·
Registered
Joined
·
2,953 Posts
Discussion Starter #7
Thanks to all for the replies. I think that I will put my plans to convert some of my bond investments to equity income investments on the back burner and maintain my current 40% bonds/60% equities asset allocation including some RRB's in my bond portfolio via the XRB.

I can sleep well with that!!
 

·
Banned
Joined
·
678 Posts
Right now might be a good time to lower bond allocations.
Some of this is actually being forced on me, as several bonds I owned were called early, and I refuse to buy any new bonds, or bond funds at these prices.

Heres my thinking....

Interest rates have nowhere to go but up....Im confident they cant go any lower. Inflation will inevitably come in the future, whether that be in 1 or 3 years, nobody knows.
Due to this flight to safety, and general fear out there, and all the money on the sidelines, and with this low interest rate environment, present values of existing bonds are high.

Equities , although no longer truly cheap, as they were last year, are still reasonably priced, and the div yields are now higher than 10 year treasuries, which does not happen often.
Buying low p/e stocks, with reasonable debt, and good historic 10 year ROE, and dividend growth, which also have a good sustainable yield, seem like a better bet.......and may actually be less risky than bonds!

If the old adage of " buy low, sell high", is correct, and the complete opposite of what most investors,( and fund managers), do, which is "buy high ( when markets are great)...then sell low, ( when markets tank)......then it stands to reason that it may be time to sell bonds,(eg, high right now),,,and buy dividend equites, (eg buy low or reasonable right now)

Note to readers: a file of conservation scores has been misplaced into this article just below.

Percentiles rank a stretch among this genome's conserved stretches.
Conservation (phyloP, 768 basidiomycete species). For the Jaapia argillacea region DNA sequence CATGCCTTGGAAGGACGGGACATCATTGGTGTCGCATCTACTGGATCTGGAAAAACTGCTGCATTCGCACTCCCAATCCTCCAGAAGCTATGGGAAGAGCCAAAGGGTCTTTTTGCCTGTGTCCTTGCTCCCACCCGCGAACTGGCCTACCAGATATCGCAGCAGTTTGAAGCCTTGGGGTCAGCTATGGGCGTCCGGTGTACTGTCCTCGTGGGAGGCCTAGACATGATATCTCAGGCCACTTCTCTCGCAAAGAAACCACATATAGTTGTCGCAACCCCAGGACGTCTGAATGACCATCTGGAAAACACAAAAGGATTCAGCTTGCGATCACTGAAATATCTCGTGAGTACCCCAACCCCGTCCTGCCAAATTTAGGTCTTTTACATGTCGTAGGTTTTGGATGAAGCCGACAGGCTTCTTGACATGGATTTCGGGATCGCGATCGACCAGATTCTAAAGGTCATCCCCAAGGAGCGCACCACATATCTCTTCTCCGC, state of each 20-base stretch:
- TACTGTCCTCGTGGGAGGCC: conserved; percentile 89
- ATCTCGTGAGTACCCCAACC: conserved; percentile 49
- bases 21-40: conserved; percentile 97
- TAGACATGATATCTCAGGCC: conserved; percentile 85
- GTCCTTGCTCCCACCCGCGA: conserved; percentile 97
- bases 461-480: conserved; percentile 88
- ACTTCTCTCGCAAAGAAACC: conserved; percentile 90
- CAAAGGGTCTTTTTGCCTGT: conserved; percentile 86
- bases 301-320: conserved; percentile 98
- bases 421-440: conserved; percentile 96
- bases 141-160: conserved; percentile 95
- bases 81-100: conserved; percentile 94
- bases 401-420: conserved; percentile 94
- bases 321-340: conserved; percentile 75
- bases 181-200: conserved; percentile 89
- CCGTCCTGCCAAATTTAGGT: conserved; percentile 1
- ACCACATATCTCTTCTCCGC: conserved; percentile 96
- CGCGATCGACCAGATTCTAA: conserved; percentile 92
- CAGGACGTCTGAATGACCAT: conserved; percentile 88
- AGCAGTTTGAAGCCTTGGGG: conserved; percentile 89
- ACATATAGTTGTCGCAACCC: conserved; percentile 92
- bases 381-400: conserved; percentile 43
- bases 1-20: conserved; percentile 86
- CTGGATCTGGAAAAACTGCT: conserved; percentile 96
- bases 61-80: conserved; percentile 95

Everyone wants bonds right now.....time to go against the herd.

What do you guys think? any insights I missed?? thanks.


BELGUY: you may want to just own several international dividend stocks on your own. UK, by the way , does not have witholding taxes on divs to foreign holders..either does Brazil.....Spain holds 19%...several withhold 35%,,denamark, Switzerland.
If these are in RRSP....thats ok....outside you have to be able to use them as "foreign taxes paid"...this happens only if your canadian taxes are higher than the foreign taxes you paid, otherwise the foreign taxes you paid are gone forever.

I own, Vodaphone, AstraZeneca, Nestles, ABB, and several others as well as US companies with global reach, such as JNJ, Baxter, Intel. I try to buy them when they are "out of favour".
All are long term holds.

Good luck.
 

·
Registered
Joined
·
2,953 Posts
Discussion Starter #9
I am not a stock picker. I am a buy-and-hold index investor.

Can anyone suggest an international dividend ETF worth looking at?
 

·
Banned
Joined
·
190 Posts
CYH has a yield of of 4% but it has consistently dropped since inception. Given the crash, this isn't totally surprising.

XEM is doing quite well atm, but the yield is very low.

VT increased it's yield to 1.52 - up from .63 this year.

I don't know enough to analyze it all but CYH seems decent to me and VT (from what i've read) is held in high regard.
 
1 - 11 of 11 Posts
Top